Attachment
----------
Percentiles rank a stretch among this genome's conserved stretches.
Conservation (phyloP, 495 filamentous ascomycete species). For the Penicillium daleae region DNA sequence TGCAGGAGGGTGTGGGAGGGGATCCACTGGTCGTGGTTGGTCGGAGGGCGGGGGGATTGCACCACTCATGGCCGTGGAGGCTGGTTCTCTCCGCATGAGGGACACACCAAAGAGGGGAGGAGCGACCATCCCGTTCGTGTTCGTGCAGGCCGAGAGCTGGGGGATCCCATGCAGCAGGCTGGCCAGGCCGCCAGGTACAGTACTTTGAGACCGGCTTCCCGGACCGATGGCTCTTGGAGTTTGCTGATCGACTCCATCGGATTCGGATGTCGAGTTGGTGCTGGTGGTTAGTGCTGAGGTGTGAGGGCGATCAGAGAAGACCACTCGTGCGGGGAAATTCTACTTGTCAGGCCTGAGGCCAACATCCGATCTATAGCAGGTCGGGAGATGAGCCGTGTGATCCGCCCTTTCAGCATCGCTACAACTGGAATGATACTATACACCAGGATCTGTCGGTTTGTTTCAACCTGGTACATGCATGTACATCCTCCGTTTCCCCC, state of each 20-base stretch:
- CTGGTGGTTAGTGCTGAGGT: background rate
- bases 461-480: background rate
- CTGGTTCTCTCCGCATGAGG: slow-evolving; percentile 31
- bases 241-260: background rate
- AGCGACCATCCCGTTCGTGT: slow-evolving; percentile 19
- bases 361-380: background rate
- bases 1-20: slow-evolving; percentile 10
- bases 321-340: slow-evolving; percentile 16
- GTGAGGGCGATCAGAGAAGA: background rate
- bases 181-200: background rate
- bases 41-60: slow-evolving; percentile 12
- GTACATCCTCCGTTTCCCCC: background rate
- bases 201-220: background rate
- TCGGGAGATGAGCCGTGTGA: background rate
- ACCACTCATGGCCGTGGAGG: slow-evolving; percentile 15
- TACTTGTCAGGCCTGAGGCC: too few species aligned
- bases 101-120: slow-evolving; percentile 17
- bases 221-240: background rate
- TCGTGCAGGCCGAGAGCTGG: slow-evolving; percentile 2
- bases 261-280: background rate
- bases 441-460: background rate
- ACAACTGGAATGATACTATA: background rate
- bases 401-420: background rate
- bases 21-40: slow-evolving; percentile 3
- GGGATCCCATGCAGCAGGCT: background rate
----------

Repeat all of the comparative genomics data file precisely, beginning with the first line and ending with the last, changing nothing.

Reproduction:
Percentiles rank a stretch among this genome's conserved stretches.
Conservation (phyloP, 495 filamentous ascomycete species). For the Penicillium daleae region DNA sequence TGCAGGAGGGTGTGGGAGGGGATCCACTGGTCGTGGTTGGTCGGAGGGCGGGGGGATTGCACCACTCATGGCCGTGGAGGCTGGTTCTCTCCGCATGAGGGACACACCAAAGAGGGGAGGAGCGACCATCCCGTTCGTGTTCGTGCAGGCCGAGAGCTGGGGGATCCCATGCAGCAGGCTGGCCAGGCCGCCAGGTACAGTACTTTGAGACCGGCTTCCCGGACCGATGGCTCTTGGAGTTTGCTGATCGACTCCATCGGATTCGGATGTCGAGTTGGTGCTGGTGGTTAGTGCTGAGGTGTGAGGGCGATCAGAGAAGACCACTCGTGCGGGGAAATTCTACTTGTCAGGCCTGAGGCCAACATCCGATCTATAGCAGGTCGGGAGATGAGCCGTGTGATCCGCCCTTTCAGCATCGCTACAACTGGAATGATACTATACACCAGGATCTGTCGGTTTGTTTCAACCTGGTACATGCATGTACATCCTCCGTTTCCCCC, state of each 20-base stretch:
- CTGGTGGTTAGTGCTGAGGT: background rate
- bases 461-480: background rate
- CTGGTTCTCTCCGCATGAGG: slow-evolving; percentile 31
- bases 241-260: background rate
- AGCGACCATCCCGTTCGTGT: slow-evolving; percentile 19
- bases 361-380: background rate
- bases 1-20: slow-evolving; percentile 10
- bases 321-340: slow-evolving; percentile 16
- GTGAGGGCGATCAGAGAAGA: background rate
- bases 181-200: background rate
- bases 41-60: slow-evolving; percentile 12
- GTACATCCTCCGTTTCCCCC: background rate
- bases 201-220: background rate
- TCGGGAGATGAGCCGTGTGA: background rate
- ACCACTCATGGCCGTGGAGG: slow-evolving; percentile 15
- TACTTGTCAGGCCTGAGGCC: too few species aligned
- bases 101-120: slow-evolving; percentile 17
- bases 221-240: background rate
- TCGTGCAGGCCGAGAGCTGG: slow-evolving; percentile 2
- bases 261-280: background rate
- bases 441-460: background rate
- ACAACTGGAATGATACTATA: background rate
- bases 401-420: background rate
- bases 21-40: slow-evolving; percentile 3
- GGGATCCCATGCAGCAGGCT: background rate